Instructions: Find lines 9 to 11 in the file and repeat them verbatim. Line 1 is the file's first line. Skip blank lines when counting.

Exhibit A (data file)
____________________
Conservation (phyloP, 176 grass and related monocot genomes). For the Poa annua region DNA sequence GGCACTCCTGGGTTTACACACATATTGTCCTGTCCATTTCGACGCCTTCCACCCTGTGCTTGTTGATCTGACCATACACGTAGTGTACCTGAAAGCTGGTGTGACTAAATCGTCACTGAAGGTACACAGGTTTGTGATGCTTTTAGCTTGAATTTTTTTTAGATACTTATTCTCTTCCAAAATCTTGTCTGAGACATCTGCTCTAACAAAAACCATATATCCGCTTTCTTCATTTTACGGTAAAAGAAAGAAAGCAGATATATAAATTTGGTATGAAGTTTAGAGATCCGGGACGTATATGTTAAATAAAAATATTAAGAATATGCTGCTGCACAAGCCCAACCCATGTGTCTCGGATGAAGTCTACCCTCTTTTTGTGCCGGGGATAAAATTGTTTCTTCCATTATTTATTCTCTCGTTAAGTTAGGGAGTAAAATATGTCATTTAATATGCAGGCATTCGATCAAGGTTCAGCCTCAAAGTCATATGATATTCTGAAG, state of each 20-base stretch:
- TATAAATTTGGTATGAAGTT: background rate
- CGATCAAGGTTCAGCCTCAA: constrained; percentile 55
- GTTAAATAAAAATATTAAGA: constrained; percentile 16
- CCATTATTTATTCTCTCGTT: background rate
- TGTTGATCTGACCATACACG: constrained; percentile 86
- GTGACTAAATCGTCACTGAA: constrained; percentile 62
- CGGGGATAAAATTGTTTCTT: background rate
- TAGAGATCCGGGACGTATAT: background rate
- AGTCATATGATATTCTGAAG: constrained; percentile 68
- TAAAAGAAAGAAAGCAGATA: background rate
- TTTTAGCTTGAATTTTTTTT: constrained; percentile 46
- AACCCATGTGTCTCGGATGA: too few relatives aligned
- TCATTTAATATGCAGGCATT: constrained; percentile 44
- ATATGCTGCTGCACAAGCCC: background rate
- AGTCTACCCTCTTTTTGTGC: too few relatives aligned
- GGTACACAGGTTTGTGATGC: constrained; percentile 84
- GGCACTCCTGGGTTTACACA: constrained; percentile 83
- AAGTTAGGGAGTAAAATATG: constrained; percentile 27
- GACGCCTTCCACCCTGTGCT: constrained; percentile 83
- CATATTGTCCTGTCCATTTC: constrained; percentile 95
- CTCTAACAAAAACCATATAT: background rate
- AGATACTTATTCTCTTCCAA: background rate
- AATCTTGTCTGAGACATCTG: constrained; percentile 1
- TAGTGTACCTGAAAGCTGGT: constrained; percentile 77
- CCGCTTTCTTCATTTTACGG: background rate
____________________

- TAGAGATCCGGGACGTATAT: background rate
- AGTCATATGATATTCTGAAG: constrained; percentile 68
- TAAAAGAAAGAAAGCAGATA: background rate